Indonesia Faces Heat for Slow Action Over Haze
Nurfika Osman & Fidelis E. Satriastanti
Jakarta. Haze is nothing new for Indonesia. It is now an annual phenomenon after affecting the country and the region for nearly three decades. Yet Indonesian officials on Thursday said data was still being gathered to detect the sources of the smog that this week began to blanket skies in the region.
Singaporean and Malaysian authorities have in the past two days lashed at Indonesia, blaming fires burning on Sumatra island for sending a thick smoke haze over their countries.
But officials at the Environment Ministry here appeared unfazed. “We haven’t received any official complaints from neighboring countries.
They can complain that the haze is originating in Indonesia.
However, it’s still a one-sided complaint. We still haven’t determined the source of the haze yet,” Ilyas Asaad, deputy minister for environmental communication and people’s empowerment, said at a press briefing.
Singapore’s Environment and Water Resources Minister Yaacob Ibrahim has told local media that the island republic was demanding that Indonesia deal with the recurring problem of forest fires on Sumatra.
The smoke haze has blanketed the sky over Singapore and some parts of the western coast of Malaysia.
Ibrahim was quoted by the Antara news agency as saying that Singapore was ready to offer Indonesia help to handle forest and bush fires widely blamed for the haze.
But he also said that if the situation worsened, environment ministers of the Association of South East Asian Nations member states would have to meet to decide on what steps to take.
Yet, Agus Salim Lacuda, who heads the meteorology office at the Hang Nadim International Airport on Batam island just south of Singapore, told Antara that visibility was still at 6,000 meters and was not hampering flights.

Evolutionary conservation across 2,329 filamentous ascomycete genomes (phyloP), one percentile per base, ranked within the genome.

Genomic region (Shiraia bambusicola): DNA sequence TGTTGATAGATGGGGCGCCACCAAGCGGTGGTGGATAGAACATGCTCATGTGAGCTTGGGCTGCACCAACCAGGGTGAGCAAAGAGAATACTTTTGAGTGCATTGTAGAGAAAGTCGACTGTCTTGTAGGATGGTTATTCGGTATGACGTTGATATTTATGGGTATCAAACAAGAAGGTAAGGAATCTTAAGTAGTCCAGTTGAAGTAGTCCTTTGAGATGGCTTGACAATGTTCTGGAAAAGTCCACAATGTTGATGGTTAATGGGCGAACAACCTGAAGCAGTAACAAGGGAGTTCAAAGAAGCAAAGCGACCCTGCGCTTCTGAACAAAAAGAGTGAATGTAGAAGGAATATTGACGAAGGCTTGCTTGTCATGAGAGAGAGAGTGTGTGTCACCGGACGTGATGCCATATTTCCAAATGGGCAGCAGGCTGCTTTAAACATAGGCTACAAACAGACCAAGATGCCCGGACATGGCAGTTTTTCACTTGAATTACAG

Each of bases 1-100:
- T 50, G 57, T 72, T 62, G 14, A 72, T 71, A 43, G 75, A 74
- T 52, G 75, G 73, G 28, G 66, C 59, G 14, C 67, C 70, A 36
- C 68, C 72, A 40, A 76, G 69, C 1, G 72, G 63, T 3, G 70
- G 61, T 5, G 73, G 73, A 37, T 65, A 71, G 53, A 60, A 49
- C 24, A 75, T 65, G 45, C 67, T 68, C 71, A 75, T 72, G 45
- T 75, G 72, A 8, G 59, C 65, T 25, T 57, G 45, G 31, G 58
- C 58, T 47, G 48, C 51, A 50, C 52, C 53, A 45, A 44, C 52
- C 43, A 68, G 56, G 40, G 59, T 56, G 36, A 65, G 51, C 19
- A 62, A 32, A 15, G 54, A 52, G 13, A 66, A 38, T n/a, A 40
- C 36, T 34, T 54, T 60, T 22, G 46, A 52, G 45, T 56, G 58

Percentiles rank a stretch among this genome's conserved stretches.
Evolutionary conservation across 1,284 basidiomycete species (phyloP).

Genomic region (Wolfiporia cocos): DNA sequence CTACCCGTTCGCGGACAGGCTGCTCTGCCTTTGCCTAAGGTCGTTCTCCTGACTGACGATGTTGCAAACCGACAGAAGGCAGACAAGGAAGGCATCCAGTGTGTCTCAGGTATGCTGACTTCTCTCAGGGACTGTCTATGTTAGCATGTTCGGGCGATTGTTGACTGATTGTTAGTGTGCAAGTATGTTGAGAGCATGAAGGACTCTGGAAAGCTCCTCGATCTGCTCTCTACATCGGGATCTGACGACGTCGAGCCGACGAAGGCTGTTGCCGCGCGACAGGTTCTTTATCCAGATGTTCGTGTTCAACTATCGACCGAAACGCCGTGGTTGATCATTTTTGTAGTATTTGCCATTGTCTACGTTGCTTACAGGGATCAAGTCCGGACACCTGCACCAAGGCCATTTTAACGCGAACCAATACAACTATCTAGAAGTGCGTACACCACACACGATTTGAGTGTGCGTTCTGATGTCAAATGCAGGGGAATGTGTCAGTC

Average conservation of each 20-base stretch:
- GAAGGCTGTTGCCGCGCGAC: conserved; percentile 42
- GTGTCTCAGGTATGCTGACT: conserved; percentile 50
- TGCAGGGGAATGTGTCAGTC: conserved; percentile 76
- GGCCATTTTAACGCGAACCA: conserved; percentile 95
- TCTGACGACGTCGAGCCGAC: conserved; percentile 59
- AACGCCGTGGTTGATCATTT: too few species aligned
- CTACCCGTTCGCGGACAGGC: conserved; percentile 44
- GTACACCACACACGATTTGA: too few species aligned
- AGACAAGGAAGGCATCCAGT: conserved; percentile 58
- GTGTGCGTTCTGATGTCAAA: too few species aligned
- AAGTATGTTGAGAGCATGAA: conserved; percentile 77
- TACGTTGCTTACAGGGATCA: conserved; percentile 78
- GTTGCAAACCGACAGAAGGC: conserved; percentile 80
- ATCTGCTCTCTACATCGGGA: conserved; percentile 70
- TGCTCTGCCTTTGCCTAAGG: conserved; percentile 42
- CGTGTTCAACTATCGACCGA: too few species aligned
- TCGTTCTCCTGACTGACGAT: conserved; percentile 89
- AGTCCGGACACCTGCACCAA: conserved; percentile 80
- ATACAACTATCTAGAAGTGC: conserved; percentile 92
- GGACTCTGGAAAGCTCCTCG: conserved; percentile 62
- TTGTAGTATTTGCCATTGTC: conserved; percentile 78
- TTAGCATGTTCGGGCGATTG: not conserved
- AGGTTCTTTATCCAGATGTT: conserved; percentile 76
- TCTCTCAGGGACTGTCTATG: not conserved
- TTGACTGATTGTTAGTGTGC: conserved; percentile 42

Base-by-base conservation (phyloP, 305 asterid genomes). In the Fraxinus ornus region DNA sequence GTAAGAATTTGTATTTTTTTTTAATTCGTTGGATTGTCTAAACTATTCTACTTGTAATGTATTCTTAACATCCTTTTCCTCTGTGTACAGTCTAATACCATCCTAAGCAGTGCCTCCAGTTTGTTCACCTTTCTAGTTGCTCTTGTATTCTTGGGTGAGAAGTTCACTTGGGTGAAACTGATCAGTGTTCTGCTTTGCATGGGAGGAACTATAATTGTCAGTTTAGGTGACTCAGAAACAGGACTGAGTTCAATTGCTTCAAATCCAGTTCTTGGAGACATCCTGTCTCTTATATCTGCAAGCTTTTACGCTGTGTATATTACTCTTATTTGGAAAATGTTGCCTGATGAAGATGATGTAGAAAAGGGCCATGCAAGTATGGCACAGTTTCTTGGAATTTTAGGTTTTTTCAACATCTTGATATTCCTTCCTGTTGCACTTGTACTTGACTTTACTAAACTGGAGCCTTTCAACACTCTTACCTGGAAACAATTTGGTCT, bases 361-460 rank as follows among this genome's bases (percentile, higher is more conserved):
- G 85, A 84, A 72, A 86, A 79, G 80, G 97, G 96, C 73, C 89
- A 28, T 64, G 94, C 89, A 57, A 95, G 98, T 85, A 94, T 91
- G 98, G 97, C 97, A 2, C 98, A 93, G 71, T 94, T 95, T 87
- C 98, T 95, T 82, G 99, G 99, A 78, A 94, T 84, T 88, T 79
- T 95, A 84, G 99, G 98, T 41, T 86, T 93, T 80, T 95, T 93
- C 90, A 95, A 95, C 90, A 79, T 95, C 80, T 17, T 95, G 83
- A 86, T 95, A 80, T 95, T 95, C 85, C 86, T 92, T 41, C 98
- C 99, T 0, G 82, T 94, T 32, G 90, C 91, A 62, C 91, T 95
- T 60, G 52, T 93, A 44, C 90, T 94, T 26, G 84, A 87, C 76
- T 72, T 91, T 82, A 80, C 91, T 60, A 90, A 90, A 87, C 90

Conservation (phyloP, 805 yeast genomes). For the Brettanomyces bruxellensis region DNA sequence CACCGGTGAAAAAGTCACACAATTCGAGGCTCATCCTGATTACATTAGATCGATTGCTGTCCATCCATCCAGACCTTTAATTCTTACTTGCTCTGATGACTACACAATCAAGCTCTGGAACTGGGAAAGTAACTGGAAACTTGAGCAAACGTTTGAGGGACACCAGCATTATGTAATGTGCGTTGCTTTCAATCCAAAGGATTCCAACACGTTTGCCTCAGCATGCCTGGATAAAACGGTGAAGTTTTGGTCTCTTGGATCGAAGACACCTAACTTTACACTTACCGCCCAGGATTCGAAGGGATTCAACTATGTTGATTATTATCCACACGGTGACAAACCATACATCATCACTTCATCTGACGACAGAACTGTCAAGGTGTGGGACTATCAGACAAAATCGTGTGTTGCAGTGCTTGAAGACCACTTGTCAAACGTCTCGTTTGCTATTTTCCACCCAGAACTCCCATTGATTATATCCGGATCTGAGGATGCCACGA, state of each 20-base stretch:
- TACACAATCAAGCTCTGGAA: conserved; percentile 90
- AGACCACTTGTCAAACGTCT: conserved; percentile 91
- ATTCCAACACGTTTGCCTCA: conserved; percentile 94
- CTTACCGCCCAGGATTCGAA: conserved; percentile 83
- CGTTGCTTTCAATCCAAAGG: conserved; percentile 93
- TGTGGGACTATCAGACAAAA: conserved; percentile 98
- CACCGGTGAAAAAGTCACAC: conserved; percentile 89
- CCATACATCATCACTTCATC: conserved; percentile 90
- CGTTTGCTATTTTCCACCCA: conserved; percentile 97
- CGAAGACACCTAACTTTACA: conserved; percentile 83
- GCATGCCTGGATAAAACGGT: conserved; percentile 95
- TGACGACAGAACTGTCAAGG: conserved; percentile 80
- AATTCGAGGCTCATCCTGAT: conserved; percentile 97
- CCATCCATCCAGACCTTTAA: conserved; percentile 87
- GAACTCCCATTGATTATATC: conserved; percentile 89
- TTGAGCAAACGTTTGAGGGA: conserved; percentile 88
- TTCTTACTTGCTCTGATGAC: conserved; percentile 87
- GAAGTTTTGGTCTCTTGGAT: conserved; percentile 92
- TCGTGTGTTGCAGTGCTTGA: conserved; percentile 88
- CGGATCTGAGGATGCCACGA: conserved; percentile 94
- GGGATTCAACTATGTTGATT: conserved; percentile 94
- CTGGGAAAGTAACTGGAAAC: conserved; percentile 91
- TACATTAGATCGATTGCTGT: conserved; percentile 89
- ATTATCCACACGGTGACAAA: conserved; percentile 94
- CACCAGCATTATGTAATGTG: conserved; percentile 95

Meanwhile, Malaysia’s Deputy Prime Minister Muhyiddin Yassin said Kuala Lumpur was seeking “more cooperation” from Jakarta in tackling the haze problem, state news agency Bernama quoted him as saying.
“We want action before the haze spreads and becomes more detrimental to Malaysia,” he said.
The haze has prompted Malaysia to warn vessels in the Malacca Strait of poor visibility as short as 2 nautical miles and shut many schools.
Singapore, covered in thick smoke this week, saw its air pollution index hit the highest level since 2006 on Wednesday.
Ilyas said that haste in determining the source of the haze was out of the question because of the multitude of possibilities for the source of the smoke.
He said they could come from plantations’ land clearing operations, from slash and burn agriculture or even from natural causes, such as burning peat soil or underground coal seams.
The country had first come under the international glare after massive wildfires in Kalimantan and Sumatra were compounded by the El Nino weather phenomenon in 1982-83 and again in 1997-98, sending a thick choking smog that hung over the region for months, causing traffic and health hazards.
Ari, an official of the Meteorology, Climatology, and Geophysics Agency, or BMKG, said there were currently 83 hotspots detected in the country, 61 of them in Kalimantan, the Indonesian part of Borneo island, and the remainder on Sumatra.
“Most of the hotspots are in Riau province [Sumatera] and in West Kalimantan province,” Ari said, adding that the number of fires was decreasing as on Wednesday it had been at 202, all in Kalimantan.
“The number is fluctuating and sometimes we are helped by the rain,” he said.
“The winds are blowing to the east until October 23, which means that Malaysia and Singapore will still experience haze from Indonesia,” Ari added.